819. Surma:I guess I have to, you know, my personal angle is always a bit more
  820. Surma:on the one person in the developer than, I don't know,
  821. Jake:Yeah, so this is one of my big frustrations working at Chrome.
  822. Surma:Sony's trying to launch something on their website.
  823. Surma:You know, maybe, you know, businesses work differently.
  824. Surma:And obviously, in terms of revenue, get more focus.
  825. Surma:But I was just like, the thing that I'm building,
  826. Surma:do I want to be able to receive SMS verification messages?
  827. Surma:You know, like...
  828. Jake:Is that I always felt like project managers were very powerful.
  829. Jake:If they came into a room and said, look, Facebook has asked for this.
  830. Jake:And they'll be like, yeah, okay.
  831. Jake:We'll ship that.
  832. Jake:No questions asked.
  833. Surma:Yeah.
  834. Jake:Let's go.
  835. Jake:And I didn't feel very powerful walking to a room saying, look, developers keep telling me they want page transitions.
  836. Surma:Oh, spicy.
  837. Jake:And, you know, that wasn't listened to.
  838. Jake:So, yeah, I think there was an over-influence by large partners.
  839. Surma:Yeah.
  840. Jake:Including internal ones like AMP where, well, you know, Chrome and Google just hemorrhaged trust and, yeah, and goodwill with stuff like that.
  841. Surma:Yeah.
  842. Surma:Yeah.
  843. Surma:Yeah.
  844. Surma:Yeah.
  845. Jake:So whatever.
  846. Jake:In terms of web standards, I think Chrome was getting better.
  847. Jake:Like they saw vendor prefixes were a bad idea.
  848. Jake:But when they got opposition to things like Bluetooth, USB, they were like, their position was largely we don't want other browsers holding, you know, having the ability to hold the platform back in this way.
  849. Jake:And kind of just sort of shipped it anyway.
  850. Jake:But there were specs for these features.
  851. Jake:Whether those specs were good or not, I don't know.
  852. Jake:But there were specs for these features.
  853. Surma:Yeah.
  854. Jake:All right.
  855. Jake:Firefox.
  856. Jake:Now, when I'm talking about Firefox and Safari, like I have internal knowledge from Chrome.
  857. Surma:Yeah.
  858. Surma:Yeah.
  859. Jake:I don't with Firefox and Safari.
  860. Jake:So, you know, it's more based on experience and to some degree rumor.
  861. Surma:Yeah.
  862. Surma:And especially with Safari, like, it's...
  863. Surma:You know, with the Firefox people,
  864. Surma:when I was attending the CSS working group at the time,
  865. Surma:they are quite happy to chat
  866. Surma:and even share knowledge
  867. Surma:and what they're planning and working on and how it works.
  868. Surma:Obviously less on the political side,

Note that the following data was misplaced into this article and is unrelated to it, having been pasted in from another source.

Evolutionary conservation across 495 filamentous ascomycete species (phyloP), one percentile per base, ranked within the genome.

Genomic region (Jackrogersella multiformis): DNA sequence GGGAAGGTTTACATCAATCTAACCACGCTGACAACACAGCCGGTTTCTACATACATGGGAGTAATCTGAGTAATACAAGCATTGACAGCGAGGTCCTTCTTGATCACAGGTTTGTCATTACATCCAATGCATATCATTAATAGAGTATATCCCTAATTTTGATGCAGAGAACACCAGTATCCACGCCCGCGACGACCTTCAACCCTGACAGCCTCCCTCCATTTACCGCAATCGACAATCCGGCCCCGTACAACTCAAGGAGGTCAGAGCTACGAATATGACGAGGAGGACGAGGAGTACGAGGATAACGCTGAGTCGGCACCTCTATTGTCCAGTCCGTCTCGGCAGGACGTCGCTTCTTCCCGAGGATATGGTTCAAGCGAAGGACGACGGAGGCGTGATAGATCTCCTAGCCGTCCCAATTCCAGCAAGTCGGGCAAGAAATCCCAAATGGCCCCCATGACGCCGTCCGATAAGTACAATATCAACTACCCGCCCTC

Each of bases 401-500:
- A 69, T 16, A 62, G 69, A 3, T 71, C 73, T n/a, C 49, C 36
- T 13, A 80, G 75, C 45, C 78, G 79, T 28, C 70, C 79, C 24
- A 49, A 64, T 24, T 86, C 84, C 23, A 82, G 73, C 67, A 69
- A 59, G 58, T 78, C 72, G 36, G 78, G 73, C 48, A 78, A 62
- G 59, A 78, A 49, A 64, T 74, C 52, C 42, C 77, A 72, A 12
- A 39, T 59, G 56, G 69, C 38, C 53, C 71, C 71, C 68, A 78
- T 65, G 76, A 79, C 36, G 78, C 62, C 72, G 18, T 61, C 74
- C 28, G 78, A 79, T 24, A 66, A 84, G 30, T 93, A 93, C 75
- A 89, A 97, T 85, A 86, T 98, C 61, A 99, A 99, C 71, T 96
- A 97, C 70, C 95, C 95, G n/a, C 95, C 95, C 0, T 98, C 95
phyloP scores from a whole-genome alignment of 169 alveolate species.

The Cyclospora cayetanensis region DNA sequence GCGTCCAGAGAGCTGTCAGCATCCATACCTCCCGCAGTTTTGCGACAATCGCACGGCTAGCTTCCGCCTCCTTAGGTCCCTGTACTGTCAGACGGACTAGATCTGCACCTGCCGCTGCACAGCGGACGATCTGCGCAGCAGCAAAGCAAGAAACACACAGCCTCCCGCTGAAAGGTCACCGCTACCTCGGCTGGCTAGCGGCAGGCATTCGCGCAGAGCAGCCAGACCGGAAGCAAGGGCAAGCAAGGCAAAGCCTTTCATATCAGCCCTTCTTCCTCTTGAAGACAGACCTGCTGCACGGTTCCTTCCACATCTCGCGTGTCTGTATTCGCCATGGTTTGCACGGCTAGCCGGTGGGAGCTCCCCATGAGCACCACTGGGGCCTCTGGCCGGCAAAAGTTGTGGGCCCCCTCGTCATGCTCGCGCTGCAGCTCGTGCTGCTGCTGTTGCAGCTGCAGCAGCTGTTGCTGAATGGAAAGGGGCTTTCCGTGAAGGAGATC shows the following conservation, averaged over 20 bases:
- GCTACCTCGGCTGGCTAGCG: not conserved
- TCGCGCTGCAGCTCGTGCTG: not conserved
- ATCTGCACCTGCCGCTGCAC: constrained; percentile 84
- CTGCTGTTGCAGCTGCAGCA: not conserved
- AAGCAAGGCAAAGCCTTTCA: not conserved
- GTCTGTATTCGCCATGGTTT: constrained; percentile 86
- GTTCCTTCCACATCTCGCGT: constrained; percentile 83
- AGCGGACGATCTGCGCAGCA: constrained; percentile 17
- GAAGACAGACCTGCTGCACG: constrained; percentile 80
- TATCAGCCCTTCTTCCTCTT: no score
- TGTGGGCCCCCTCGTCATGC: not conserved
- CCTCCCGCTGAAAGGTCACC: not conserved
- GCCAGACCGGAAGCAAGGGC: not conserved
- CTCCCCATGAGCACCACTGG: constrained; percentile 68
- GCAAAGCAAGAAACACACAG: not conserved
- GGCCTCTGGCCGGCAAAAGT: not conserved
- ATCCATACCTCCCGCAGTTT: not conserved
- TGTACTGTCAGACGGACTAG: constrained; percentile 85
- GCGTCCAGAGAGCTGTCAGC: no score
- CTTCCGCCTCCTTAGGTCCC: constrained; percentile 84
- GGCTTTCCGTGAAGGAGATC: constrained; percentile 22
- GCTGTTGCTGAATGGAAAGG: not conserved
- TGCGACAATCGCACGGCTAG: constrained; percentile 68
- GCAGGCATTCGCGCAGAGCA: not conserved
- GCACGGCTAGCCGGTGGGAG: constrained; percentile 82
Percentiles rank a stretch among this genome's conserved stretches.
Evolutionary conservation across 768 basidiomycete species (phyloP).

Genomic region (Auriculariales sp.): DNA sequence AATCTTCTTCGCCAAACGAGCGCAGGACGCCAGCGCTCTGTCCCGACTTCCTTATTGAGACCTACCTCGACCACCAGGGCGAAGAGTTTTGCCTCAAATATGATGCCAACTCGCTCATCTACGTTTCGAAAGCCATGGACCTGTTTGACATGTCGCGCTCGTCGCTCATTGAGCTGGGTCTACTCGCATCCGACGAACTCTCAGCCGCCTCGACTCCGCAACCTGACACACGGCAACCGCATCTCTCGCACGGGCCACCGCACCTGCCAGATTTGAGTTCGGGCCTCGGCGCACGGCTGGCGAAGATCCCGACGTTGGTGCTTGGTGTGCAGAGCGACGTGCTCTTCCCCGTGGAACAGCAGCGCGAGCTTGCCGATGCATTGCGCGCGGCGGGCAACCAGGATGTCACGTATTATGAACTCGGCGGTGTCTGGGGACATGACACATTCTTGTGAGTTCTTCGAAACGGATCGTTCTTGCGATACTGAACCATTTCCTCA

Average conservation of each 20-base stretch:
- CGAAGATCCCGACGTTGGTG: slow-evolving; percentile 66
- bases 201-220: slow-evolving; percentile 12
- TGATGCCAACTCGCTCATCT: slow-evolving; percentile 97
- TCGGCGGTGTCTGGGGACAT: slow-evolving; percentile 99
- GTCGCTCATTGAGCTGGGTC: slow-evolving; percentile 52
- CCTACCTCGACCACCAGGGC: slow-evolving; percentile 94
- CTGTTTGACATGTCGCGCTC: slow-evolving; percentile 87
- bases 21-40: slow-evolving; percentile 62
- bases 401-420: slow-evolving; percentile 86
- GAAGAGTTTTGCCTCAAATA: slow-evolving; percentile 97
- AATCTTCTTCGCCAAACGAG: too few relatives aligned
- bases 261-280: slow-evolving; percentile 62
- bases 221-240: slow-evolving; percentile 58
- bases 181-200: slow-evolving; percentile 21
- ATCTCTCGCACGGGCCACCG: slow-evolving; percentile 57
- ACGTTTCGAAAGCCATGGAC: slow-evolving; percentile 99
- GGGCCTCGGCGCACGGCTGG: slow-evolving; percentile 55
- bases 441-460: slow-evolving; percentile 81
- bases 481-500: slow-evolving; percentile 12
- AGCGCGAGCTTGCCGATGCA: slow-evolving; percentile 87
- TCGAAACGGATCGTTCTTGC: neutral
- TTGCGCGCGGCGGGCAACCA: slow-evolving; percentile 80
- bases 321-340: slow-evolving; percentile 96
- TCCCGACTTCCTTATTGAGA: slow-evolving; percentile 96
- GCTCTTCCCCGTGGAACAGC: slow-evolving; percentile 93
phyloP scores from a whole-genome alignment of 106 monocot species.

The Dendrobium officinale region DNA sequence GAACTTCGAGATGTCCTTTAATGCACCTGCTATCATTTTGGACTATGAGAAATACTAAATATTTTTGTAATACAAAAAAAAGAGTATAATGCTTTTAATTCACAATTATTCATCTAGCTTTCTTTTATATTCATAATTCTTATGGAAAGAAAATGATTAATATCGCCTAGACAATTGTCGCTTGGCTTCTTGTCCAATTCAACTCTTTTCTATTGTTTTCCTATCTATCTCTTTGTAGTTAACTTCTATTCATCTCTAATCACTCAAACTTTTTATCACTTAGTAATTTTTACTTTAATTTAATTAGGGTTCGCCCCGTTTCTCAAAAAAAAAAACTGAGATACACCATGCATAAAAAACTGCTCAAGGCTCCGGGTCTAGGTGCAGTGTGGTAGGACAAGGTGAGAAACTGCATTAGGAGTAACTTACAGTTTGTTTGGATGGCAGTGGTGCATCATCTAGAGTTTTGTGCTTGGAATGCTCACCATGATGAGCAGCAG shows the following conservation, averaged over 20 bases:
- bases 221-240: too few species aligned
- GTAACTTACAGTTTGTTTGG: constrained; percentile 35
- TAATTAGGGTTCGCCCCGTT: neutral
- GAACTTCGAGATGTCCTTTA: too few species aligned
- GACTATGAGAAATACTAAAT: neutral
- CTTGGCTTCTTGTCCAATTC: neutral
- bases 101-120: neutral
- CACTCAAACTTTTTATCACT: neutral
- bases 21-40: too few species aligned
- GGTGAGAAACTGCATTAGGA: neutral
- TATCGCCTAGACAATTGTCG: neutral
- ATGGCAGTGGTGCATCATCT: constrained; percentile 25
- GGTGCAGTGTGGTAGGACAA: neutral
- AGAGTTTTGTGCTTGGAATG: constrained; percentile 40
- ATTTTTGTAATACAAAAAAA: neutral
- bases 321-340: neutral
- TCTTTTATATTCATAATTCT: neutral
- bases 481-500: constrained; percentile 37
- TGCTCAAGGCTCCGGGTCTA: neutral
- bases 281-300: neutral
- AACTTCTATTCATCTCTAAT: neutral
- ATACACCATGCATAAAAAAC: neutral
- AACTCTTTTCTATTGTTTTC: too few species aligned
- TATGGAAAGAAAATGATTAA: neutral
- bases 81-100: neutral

869. Surma:but just, like, how it works from...
  870. Surma:The Safari folks are just not allowed
  871. Surma:to talk about that kind of stuff.
  872. Jake:Exactly.
  873. Surma:to talk about that kind of stuff.
  874. Jake:But with Firefox, like I feel in political terms, not a lot of votes, not a lot of power.
  875. Surma:to talk about that kind of stuff.
  876. Surma:to talk about that kind of stuff.
  877. Surma:Mm.
  878. Jake:They always felt like the minor part of a coalition.
  879. Surma:Mm.
  880. Jake:And back then they were a huge Chrome ally.
  881. Surma:Mm.
  882. Surma:Mm.
  883. Jake:They agreed with the extensible web.
  884. Surma:Mm.
  885. Jake:They agreed about device features.
  886. Surma:Mm.
  887. Jake:And this was driven by Firefox OS.
  888. Surma:Mm.
  889. Jake:Because they had a big stake in the mobile space.
  890. Surma:Mm.
  891. Surma:Mm.
  892. Jake:A whole operating system based on the web.
  893. Surma:Mm.
  894. Surma:They wanted the web to become capable
  895. Surma:as, like, all the apps on your phone
  896. Surma:should just be written as web apps.
  897. Jake:Exactly.
  898. Jake:Because they didn't want to write a special Firefox API to give you access to the file system on the device.
  899. Surma:And so they needed those capabilities.
  900. Jake:They wanted to use a web standard.
  901. Jake:And that fit with Chrome's position.
  902. Jake:So, they worked really well together.
  903. Jake:But what I will say about Firefox is they were so strong on web standards.
  904. Jake:If you built something and it was different in Chrome to Firefox, it would often be Firefox that was doing it right according to the standard.
  905. Surma:Yeah.
  906. Jake:Unfortunately, a lot of people would assume that Firefox was wrong.
  907. Surma:Yeah.
  908. Jake:Because it's a smaller browser.
  909. Jake:But, yeah, that wasn't often the case.
  910. Jake:Safari, back in the day, I'm going to say the word stagnant.
  911. Jake:We had things like index DB bugs that were there for five plus years.
  912. Jake:We had the 300 millisecond tap delay that was there for years.
  913. Surma:Yeah.
  914. Jake:Hacky internal scrolling on overflow scroll elements.
  915. Jake:And maybe this was them suffering after the engines were forked, after Chrome forked WebKit to work on their own thing.
  916. Surma:You say they were suffering,
  917. Surma:but maybe it was just, you know,
  918. Surma:I guess they didn't get
  919. Surma:the free work from Chrome, almost.
  920. Surma:At least they couldn't pull it back at some point
  921. Surma:as... I guess fresh
  922. Surma:after the fork, they probably could for a while
  923. Surma:pull things back in because Chrome
  924. Surma:or Blink remained open source, right?
  925. Jake:Oh, exactly.
  926. Surma:But I guess over time,
  927. Surma:you can't just apply the same patch
  928. Jake:Yeah, and my sympathy is sort of limited because this is one of the richest companies in the world, right?